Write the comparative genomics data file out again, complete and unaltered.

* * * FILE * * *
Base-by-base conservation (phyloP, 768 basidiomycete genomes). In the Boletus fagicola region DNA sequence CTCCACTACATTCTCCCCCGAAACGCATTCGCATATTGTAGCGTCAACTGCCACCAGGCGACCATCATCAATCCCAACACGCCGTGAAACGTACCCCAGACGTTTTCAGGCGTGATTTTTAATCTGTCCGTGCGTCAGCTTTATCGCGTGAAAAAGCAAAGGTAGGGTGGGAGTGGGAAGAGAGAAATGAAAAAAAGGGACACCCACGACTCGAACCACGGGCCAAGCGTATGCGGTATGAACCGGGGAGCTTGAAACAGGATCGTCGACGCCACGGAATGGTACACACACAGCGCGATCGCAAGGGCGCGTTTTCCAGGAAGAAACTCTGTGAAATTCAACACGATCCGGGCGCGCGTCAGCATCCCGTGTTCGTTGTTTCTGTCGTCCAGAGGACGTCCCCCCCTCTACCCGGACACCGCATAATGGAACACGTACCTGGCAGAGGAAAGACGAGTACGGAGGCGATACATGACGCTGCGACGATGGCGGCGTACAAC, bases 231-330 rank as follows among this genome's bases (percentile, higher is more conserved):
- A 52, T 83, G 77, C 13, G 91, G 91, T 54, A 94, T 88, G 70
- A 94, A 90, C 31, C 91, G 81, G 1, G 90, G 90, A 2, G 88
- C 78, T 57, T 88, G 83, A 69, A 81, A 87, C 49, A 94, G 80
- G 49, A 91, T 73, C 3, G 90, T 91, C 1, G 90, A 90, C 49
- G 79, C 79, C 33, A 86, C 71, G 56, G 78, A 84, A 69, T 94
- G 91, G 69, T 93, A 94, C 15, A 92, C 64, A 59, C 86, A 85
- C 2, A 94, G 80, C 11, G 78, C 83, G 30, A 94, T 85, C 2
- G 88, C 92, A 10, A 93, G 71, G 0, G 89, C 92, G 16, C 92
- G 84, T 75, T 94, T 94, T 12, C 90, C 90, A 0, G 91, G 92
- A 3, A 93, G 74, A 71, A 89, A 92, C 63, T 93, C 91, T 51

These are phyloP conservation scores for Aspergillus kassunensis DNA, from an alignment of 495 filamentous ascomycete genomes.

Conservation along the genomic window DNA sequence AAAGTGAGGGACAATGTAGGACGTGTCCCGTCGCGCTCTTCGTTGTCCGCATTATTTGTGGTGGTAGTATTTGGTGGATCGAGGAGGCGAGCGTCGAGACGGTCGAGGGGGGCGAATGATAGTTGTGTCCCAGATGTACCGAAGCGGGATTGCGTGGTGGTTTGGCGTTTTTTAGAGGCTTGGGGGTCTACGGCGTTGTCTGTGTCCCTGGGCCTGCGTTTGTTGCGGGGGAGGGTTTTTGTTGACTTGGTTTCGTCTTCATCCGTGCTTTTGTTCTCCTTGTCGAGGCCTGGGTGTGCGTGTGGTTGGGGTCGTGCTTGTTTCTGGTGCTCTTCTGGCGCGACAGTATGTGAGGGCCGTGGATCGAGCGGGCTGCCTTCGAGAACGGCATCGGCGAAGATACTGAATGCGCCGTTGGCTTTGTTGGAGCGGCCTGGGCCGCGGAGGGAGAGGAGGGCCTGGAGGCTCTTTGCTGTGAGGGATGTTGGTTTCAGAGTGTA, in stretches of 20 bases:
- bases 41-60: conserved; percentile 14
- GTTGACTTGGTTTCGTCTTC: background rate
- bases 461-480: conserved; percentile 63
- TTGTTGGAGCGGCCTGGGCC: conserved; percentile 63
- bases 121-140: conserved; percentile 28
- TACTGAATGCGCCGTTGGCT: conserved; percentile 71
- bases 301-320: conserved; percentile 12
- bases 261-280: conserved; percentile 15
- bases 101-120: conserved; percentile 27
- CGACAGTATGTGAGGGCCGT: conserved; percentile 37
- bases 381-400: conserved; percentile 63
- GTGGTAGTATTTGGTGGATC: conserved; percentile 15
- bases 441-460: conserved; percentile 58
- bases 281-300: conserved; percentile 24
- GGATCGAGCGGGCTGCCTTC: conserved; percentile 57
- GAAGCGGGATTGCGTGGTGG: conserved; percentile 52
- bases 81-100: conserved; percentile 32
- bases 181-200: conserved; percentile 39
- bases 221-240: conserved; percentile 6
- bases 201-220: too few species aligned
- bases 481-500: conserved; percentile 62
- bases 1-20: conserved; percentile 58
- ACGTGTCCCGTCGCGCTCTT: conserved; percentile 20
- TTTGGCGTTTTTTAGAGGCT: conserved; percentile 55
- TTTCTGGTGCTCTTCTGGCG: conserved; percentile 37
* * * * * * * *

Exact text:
Base-by-base conservation (phyloP, 768 basidiomycete genomes). In the Boletus fagicola region DNA sequence CTCCACTACATTCTCCCCCGAAACGCATTCGCATATTGTAGCGTCAACTGCCACCAGGCGACCATCATCAATCCCAACACGCCGTGAAACGTACCCCAGACGTTTTCAGGCGTGATTTTTAATCTGTCCGTGCGTCAGCTTTATCGCGTGAAAAAGCAAAGGTAGGGTGGGAGTGGGAAGAGAGAAATGAAAAAAAGGGACACCCACGACTCGAACCACGGGCCAAGCGTATGCGGTATGAACCGGGGAGCTTGAAACAGGATCGTCGACGCCACGGAATGGTACACACACAGCGCGATCGCAAGGGCGCGTTTTCCAGGAAGAAACTCTGTGAAATTCAACACGATCCGGGCGCGCGTCAGCATCCCGTGTTCGTTGTTTCTGTCGTCCAGAGGACGTCCCCCCCTCTACCCGGACACCGCATAATGGAACACGTACCTGGCAGAGGAAAGACGAGTACGGAGGCGATACATGACGCTGCGACGATGGCGGCGTACAAC, bases 231-330 rank as follows among this genome's bases (percentile, higher is more conserved):
- A 52, T 83, G 77, C 13, G 91, G 91, T 54, A 94, T 88, G 70
- A 94, A 90, C 31, C 91, G 81, G 1, G 90, G 90, A 2, G 88
- C 78, T 57, T 88, G 83, A 69, A 81, A 87, C 49, A 94, G 80
- G 49, A 91, T 73, C 3, G 90, T 91, C 1, G 90, A 90, C 49
- G 79, C 79, C 33, A 86, C 71, G 56, G 78, A 84, A 69, T 94
- G 91, G 69, T 93, A 94, C 15, A 92, C 64, A 59, C 86, A 85
- C 2, A 94, G 80, C 11, G 78, C 83, G 30, A 94, T 85, C 2
- G 88, C 92, A 10, A 93, G 71, G 0, G 89, C 92, G 16, C 92
- G 84, T 75, T 94, T 94, T 12, C 90, C 90, A 0, G 91, G 92
- A 3, A 93, G 74, A 71, A 89, A 92, C 63, T 93, C 91, T 51

These are phyloP conservation scores for Aspergillus kassunensis DNA, from an alignment of 495 filamentous ascomycete genomes.

Conservation along the genomic window DNA sequence AAAGTGAGGGACAATGTAGGACGTGTCCCGTCGCGCTCTTCGTTGTCCGCATTATTTGTGGTGGTAGTATTTGGTGGATCGAGGAGGCGAGCGTCGAGACGGTCGAGGGGGGCGAATGATAGTTGTGTCCCAGATGTACCGAAGCGGGATTGCGTGGTGGTTTGGCGTTTTTTAGAGGCTTGGGGGTCTACGGCGTTGTCTGTGTCCCTGGGCCTGCGTTTGTTGCGGGGGAGGGTTTTTGTTGACTTGGTTTCGTCTTCATCCGTGCTTTTGTTCTCCTTGTCGAGGCCTGGGTGTGCGTGTGGTTGGGGTCGTGCTTGTTTCTGGTGCTCTTCTGGCGCGACAGTATGTGAGGGCCGTGGATCGAGCGGGCTGCCTTCGAGAACGGCATCGGCGAAGATACTGAATGCGCCGTTGGCTTTGTTGGAGCGGCCTGGGCCGCGGAGGGAGAGGAGGGCCTGGAGGCTCTTTGCTGTGAGGGATGTTGGTTTCAGAGTGTA, in stretches of 20 bases:
- bases 41-60: conserved; percentile 14
- GTTGACTTGGTTTCGTCTTC: background rate
- bases 461-480: conserved; percentile 63
- TTGTTGGAGCGGCCTGGGCC: conserved; percentile 63
- bases 121-140: conserved; percentile 28
- TACTGAATGCGCCGTTGGCT: conserved; percentile 71
- bases 301-320: conserved; percentile 12
- bases 261-280: conserved; percentile 15
- bases 101-120: conserved; percentile 27
- CGACAGTATGTGAGGGCCGT: conserved; percentile 37
- bases 381-400: conserved; percentile 63
- GTGGTAGTATTTGGTGGATC: conserved; percentile 15
- bases 441-460: conserved; percentile 58
- bases 281-300: conserved; percentile 24
- GGATCGAGCGGGCTGCCTTC: conserved; percentile 57
- GAAGCGGGATTGCGTGGTGG: conserved; percentile 52
- bases 81-100: conserved; percentile 32
- bases 181-200: conserved; percentile 39
- bases 221-240: conserved; percentile 6
- bases 201-220: too few species aligned
- bases 481-500: conserved; percentile 62
- bases 1-20: conserved; percentile 58
- ACGTGTCCCGTCGCGCTCTT: conserved; percentile 20
- TTTGGCGTTTTTTAGAGGCT: conserved; percentile 55
- TTTCTGGTGCTCTTCTGGCG: conserved; percentile 37